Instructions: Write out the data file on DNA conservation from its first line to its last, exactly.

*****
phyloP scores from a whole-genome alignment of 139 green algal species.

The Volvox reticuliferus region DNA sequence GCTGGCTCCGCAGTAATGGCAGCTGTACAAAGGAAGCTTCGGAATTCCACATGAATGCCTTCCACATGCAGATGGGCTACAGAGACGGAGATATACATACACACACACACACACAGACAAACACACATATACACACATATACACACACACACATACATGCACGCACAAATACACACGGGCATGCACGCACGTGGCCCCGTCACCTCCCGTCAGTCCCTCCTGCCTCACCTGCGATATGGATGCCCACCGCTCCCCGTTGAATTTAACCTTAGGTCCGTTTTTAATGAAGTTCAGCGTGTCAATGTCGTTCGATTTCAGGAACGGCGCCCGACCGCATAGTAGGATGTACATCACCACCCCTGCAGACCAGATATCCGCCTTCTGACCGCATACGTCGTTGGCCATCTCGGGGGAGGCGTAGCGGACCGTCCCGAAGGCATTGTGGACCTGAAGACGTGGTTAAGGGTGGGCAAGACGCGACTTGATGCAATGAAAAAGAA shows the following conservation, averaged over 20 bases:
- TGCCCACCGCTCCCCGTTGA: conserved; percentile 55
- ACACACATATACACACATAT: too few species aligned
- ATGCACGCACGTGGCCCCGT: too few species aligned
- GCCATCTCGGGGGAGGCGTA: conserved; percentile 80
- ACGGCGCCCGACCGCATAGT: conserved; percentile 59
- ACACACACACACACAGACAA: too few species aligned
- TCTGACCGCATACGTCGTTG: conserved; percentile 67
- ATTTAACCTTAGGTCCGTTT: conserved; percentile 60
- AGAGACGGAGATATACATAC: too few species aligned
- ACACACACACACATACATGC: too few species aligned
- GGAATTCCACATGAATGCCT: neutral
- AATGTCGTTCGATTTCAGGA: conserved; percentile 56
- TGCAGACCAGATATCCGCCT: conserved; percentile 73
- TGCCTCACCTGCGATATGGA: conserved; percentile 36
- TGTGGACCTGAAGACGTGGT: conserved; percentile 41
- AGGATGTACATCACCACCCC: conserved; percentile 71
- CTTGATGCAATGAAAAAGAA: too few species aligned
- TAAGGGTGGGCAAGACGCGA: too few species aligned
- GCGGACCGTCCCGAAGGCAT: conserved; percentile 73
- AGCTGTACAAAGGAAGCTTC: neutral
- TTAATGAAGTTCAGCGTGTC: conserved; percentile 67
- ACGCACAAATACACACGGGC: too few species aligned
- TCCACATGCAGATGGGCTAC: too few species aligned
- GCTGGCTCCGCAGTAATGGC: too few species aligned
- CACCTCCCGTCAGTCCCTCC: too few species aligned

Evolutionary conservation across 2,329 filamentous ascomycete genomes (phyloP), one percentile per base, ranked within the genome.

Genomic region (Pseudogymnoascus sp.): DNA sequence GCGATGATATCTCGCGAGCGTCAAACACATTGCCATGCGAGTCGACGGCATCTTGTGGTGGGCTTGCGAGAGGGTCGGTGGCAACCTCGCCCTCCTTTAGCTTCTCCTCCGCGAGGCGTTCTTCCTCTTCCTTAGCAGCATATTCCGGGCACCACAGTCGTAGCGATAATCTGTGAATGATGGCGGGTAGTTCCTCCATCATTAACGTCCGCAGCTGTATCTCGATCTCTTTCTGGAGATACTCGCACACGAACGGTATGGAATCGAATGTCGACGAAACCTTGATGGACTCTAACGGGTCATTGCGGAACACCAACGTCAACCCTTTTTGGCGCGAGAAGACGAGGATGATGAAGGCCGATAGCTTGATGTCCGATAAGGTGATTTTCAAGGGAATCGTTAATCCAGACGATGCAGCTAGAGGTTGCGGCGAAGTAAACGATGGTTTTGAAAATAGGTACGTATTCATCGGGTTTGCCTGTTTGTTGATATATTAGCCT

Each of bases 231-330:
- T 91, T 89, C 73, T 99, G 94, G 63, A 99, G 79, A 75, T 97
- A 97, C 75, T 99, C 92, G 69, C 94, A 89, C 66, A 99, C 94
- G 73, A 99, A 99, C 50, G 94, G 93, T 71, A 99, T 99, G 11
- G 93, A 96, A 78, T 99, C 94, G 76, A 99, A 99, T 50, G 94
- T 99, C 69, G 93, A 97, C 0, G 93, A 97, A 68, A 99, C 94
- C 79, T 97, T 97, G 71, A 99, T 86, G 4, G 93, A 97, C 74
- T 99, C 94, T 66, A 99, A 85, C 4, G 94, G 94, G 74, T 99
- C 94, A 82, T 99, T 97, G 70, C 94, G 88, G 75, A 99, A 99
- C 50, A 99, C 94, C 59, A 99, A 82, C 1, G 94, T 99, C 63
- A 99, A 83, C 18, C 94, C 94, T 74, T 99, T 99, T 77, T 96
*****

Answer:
phyloP scores from a whole-genome alignment of 139 green algal species.

The Volvox reticuliferus region DNA sequence GCTGGCTCCGCAGTAATGGCAGCTGTACAAAGGAAGCTTCGGAATTCCACATGAATGCCTTCCACATGCAGATGGGCTACAGAGACGGAGATATACATACACACACACACACACAGACAAACACACATATACACACATATACACACACACACATACATGCACGCACAAATACACACGGGCATGCACGCACGTGGCCCCGTCACCTCCCGTCAGTCCCTCCTGCCTCACCTGCGATATGGATGCCCACCGCTCCCCGTTGAATTTAACCTTAGGTCCGTTTTTAATGAAGTTCAGCGTGTCAATGTCGTTCGATTTCAGGAACGGCGCCCGACCGCATAGTAGGATGTACATCACCACCCCTGCAGACCAGATATCCGCCTTCTGACCGCATACGTCGTTGGCCATCTCGGGGGAGGCGTAGCGGACCGTCCCGAAGGCATTGTGGACCTGAAGACGTGGTTAAGGGTGGGCAAGACGCGACTTGATGCAATGAAAAAGAA shows the following conservation, averaged over 20 bases:
- TGCCCACCGCTCCCCGTTGA: conserved; percentile 55
- ACACACATATACACACATAT: too few species aligned
- ATGCACGCACGTGGCCCCGT: too few species aligned
- GCCATCTCGGGGGAGGCGTA: conserved; percentile 80
- ACGGCGCCCGACCGCATAGT: conserved; percentile 59
- ACACACACACACACAGACAA: too few species aligned
- TCTGACCGCATACGTCGTTG: conserved; percentile 67
- ATTTAACCTTAGGTCCGTTT: conserved; percentile 60
- AGAGACGGAGATATACATAC: too few species aligned
- ACACACACACACATACATGC: too few species aligned
- GGAATTCCACATGAATGCCT: neutral
- AATGTCGTTCGATTTCAGGA: conserved; percentile 56
- TGCAGACCAGATATCCGCCT: conserved; percentile 73
- TGCCTCACCTGCGATATGGA: conserved; percentile 36
- TGTGGACCTGAAGACGTGGT: conserved; percentile 41
- AGGATGTACATCACCACCCC: conserved; percentile 71
- CTTGATGCAATGAAAAAGAA: too few species aligned
- TAAGGGTGGGCAAGACGCGA: too few species aligned
- GCGGACCGTCCCGAAGGCAT: conserved; percentile 73
- AGCTGTACAAAGGAAGCTTC: neutral
- TTAATGAAGTTCAGCGTGTC: conserved; percentile 67
- ACGCACAAATACACACGGGC: too few species aligned
- TCCACATGCAGATGGGCTAC: too few species aligned
- GCTGGCTCCGCAGTAATGGC: too few species aligned
- CACCTCCCGTCAGTCCCTCC: too few species aligned

Evolutionary conservation across 2,329 filamentous ascomycete genomes (phyloP), one percentile per base, ranked within the genome.

Genomic region (Pseudogymnoascus sp.): DNA sequence GCGATGATATCTCGCGAGCGTCAAACACATTGCCATGCGAGTCGACGGCATCTTGTGGTGGGCTTGCGAGAGGGTCGGTGGCAACCTCGCCCTCCTTTAGCTTCTCCTCCGCGAGGCGTTCTTCCTCTTCCTTAGCAGCATATTCCGGGCACCACAGTCGTAGCGATAATCTGTGAATGATGGCGGGTAGTTCCTCCATCATTAACGTCCGCAGCTGTATCTCGATCTCTTTCTGGAGATACTCGCACACGAACGGTATGGAATCGAATGTCGACGAAACCTTGATGGACTCTAACGGGTCATTGCGGAACACCAACGTCAACCCTTTTTGGCGCGAGAAGACGAGGATGATGAAGGCCGATAGCTTGATGTCCGATAAGGTGATTTTCAAGGGAATCGTTAATCCAGACGATGCAGCTAGAGGTTGCGGCGAAGTAAACGATGGTTTTGAAAATAGGTACGTATTCATCGGGTTTGCCTGTTTGTTGATATATTAGCCT

Each of bases 231-330:
- T 91, T 89, C 73, T 99, G 94, G 63, A 99, G 79, A 75, T 97
- A 97, C 75, T 99, C 92, G 69, C 94, A 89, C 66, A 99, C 94
- G 73, A 99, A 99, C 50, G 94, G 93, T 71, A 99, T 99, G 11
- G 93, A 96, A 78, T 99, C 94, G 76, A 99, A 99, T 50, G 94
- T 99, C 69, G 93, A 97, C 0, G 93, A 97, A 68, A 99, C 94
- C 79, T 97, T 97, G 71, A 99, T 86, G 4, G 93, A 97, C 74
- T 99, C 94, T 66, A 99, A 85, C 4, G 94, G 94, G 74, T 99
- C 94, A 82, T 99, T 97, G 70, C 94, G 88, G 75, A 99, A 99
- C 50, A 99, C 94, C 59, A 99, A 82, C 1, G 94, T 99, C 63
- A 99, A 83, C 18, C 94, C 94, T 74, T 99, T 99, T 77, T 96